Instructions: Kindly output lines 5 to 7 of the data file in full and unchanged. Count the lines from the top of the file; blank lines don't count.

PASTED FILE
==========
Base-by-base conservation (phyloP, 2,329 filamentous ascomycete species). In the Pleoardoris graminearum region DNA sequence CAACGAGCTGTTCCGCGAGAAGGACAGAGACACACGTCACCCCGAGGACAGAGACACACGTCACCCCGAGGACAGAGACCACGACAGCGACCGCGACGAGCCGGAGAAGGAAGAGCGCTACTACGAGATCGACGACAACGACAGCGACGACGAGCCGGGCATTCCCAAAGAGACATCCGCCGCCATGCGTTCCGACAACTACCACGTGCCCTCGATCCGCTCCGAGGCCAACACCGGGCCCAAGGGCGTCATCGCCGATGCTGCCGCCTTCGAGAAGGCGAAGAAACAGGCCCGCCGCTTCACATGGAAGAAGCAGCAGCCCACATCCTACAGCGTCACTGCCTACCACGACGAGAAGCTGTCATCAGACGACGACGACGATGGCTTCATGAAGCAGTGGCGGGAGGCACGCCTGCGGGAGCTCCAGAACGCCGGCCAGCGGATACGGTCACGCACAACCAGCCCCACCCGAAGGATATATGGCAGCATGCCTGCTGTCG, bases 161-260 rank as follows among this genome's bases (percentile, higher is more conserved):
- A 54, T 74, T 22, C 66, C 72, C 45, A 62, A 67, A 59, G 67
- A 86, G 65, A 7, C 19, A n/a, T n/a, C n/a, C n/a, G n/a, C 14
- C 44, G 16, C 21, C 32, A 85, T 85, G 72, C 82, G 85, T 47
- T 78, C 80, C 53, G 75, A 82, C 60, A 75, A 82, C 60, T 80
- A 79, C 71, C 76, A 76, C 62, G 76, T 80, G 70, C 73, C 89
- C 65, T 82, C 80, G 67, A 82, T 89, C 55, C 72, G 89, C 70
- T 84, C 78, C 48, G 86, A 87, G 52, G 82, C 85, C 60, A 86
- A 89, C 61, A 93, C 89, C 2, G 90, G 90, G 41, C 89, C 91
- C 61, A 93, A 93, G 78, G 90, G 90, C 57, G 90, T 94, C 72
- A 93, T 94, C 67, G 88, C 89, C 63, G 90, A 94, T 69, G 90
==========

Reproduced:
- T 78, C 80, C 53, G 75, A 82, C 60, A 75, A 82, C 60, T 80
- A 79, C 71, C 76, A 76, C 62, G 76, T 80, G 70, C 73, C 89
- C 65, T 82, C 80, G 67, A 82, T 89, C 55, C 72, G 89, C 70